On appeal from Decision and Determination of the Division of Tax Appeals, Department of Treasury.
For affirmance -- Chief Justice Weintraub, and Justices Burling, Francis, Proctor, Hall and Schettino. For reversal -- None. The opinion of the court was delivered by Weintraub, C.J.
The City of Passaic attacks the apportionment of the cost of county government among the municipalities for the year 1956. It urges the statute does not authorize the inclusion of the assessed value of personal property in the apportionment basis. It adds that if this view be rejected the statute is unconstitutional. The county board found against the city and the Division of Tax Appeals affirmed. On our motion we certified the city's further appeal to the Appellate Division before it was considered there.
The city complains that whereas the aggregates of real property as returned by the local assessors are equalized at full true value by the county board under R.S. 54:3-17 to 19, no such process is provided with respect to personal property. Thus the municipality which is more diligent than others in reaching taxable personalty or uses a higher percentage of true value is penalized in its share of the cost of county government. For this reason, it urges the aggregate assessments of personal property should be disregarded. However, it seems equally clear that upon the city's approach the advantage would run to the taxpayers of municipalities with the greater amount of personal property.
If the Legislature intended both real and personal property to be taxed for county purposes, it would be odd to disregard entirely the valuations of personalty and to require personalty to pay on the substantially unrelated basis of the valuation of real property in the municipality. The uniform practice has been to tax both classes of property for county purposes, and if the statute so requires, it is strong evidence against the city's position. That the statute
does subject personal as well as real property to county taxation is inescapable from a mere reading of chapter 4 of Title 54 (R.S. 54:4-1 et seq.). See also R.S. 54:3-13. Indeed the city does not suggest otherwise.
The provisions dealing with apportionment of the county tax quite plainly require personal property to be included in the basis of apportionment. The assessor files with the county board his list and a duplicate thereof containing the assessment of all taxable real and personal property. N.J.S.A. 54:4-12. The county board may make certain revisions, N.J.S.A. 54:4-47, and thereupon, it is provided in N.J.S.A. 54:4-48:
"The county board of taxation shall enter all changes or additions on the various tax lists and duplicates, and, upon ascertaining the total amount of tax to be raised, fix and adjust the amount of state school, state and county tax to be levied in each taxing district in the county in proportion to the respective values thereof [ i.e. the values of real and personal property on the lists], and the amount to be levied in each taxing district for local purposes as certified to it. * * *" (Emphasis added.)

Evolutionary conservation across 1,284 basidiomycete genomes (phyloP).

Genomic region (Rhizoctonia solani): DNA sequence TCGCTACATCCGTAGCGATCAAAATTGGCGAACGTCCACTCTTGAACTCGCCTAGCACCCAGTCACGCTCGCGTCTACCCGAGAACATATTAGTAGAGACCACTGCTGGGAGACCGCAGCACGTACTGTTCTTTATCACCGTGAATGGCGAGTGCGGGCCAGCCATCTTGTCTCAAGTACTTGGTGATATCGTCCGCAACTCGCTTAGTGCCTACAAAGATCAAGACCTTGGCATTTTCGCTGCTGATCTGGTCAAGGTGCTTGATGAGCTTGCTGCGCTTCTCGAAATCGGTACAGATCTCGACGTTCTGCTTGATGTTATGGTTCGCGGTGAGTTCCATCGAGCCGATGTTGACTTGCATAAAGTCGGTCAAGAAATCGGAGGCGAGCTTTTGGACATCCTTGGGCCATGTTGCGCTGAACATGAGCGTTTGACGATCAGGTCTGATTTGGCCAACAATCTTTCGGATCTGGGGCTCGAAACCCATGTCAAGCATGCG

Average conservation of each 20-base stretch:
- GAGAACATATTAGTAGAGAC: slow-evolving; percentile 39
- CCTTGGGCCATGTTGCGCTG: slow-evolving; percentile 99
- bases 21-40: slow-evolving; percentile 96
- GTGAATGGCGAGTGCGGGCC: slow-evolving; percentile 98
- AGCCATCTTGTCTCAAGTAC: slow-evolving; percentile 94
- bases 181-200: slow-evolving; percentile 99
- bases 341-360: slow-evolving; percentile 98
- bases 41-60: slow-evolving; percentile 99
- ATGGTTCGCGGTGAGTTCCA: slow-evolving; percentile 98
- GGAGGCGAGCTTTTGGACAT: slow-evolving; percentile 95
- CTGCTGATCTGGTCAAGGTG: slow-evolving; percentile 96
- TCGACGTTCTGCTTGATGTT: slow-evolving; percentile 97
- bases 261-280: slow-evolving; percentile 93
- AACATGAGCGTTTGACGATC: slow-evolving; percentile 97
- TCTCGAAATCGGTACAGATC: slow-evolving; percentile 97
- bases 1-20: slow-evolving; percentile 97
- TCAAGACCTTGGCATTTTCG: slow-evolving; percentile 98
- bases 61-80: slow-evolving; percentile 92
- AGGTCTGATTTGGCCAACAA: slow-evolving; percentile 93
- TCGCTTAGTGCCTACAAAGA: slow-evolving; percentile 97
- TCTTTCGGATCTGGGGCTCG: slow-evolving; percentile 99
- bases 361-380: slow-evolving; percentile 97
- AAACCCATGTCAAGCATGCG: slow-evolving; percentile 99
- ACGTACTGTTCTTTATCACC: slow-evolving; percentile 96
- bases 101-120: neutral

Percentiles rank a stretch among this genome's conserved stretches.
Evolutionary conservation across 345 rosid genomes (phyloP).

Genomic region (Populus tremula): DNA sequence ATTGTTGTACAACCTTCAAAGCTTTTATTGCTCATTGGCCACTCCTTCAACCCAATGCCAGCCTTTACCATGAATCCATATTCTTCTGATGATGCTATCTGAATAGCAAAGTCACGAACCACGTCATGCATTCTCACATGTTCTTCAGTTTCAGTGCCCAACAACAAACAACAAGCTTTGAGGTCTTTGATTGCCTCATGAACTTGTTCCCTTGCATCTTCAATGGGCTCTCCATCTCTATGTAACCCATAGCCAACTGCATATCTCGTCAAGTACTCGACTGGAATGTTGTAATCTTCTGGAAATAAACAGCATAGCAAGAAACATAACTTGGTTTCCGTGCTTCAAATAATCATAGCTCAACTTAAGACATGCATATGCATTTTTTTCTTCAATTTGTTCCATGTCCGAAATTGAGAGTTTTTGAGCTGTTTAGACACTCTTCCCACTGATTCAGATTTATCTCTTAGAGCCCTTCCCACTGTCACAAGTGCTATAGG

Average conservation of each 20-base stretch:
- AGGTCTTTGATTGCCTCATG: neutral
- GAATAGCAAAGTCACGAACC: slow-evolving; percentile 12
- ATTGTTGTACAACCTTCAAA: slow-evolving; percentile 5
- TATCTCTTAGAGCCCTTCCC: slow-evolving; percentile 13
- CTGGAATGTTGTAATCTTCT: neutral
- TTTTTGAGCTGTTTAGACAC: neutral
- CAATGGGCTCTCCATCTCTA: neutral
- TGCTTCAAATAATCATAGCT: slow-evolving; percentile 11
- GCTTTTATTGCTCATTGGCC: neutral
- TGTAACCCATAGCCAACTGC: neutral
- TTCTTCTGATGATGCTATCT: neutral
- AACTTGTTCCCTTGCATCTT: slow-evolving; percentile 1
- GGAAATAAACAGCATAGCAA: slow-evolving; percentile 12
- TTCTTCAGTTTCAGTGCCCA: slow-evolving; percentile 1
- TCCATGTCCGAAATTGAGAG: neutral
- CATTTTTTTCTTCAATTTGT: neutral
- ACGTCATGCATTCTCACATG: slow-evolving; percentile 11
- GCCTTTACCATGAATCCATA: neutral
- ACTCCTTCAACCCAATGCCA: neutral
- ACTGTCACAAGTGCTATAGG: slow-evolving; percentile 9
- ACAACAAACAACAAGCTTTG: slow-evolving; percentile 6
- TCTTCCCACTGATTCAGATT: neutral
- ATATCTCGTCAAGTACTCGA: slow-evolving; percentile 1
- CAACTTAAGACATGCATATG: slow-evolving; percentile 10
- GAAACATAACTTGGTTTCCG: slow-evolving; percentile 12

N.J.S.A. 54:4-49, as it read for the tax year here in question, provided specifically that "in apportioning the amount of money to be raised in the various taxing districts for state, state school or county purposes," the county board, after "having revised, corrected and equalized the assessed value of all the property in the respective taxing districts," shall make certain deductions, and thereupon "the total valuations" as ascertained after such revisions of the assessment lists and deductions therefrom "shall form the basis for the apportionment of State, State school or county taxes." L. 1956, c. 93, § 2. (Emphasis added.) The provisions of N.J.S.A. 54:4-52 relating to the table of aggregates to be prepared by the county board follow and implement the same thesis.
Hence there is no doubt that the aggregates of personalty were required to be included in the apportionment valuation for the year 1956.
N.J.S.A. 54:4-49, the apportionment section, was amended subsequent to the county board's work for the year 1956. L. 1957, c. 8, § 1. Although the amendment is not involved in this case, we think it desirable to set at rest any question as to whether the amendment operated to exclude personal property from the apportionment valuation. The statement accompanying the bill which became Chapter 8 discloses no such purpose. Rather the stated object was to provide that overpayments and underpayments by a taxing district with respect to county costs and other common burdens shall be adjusted on the basis of the actual dollar amount rather than by adjustment of the aggregate ...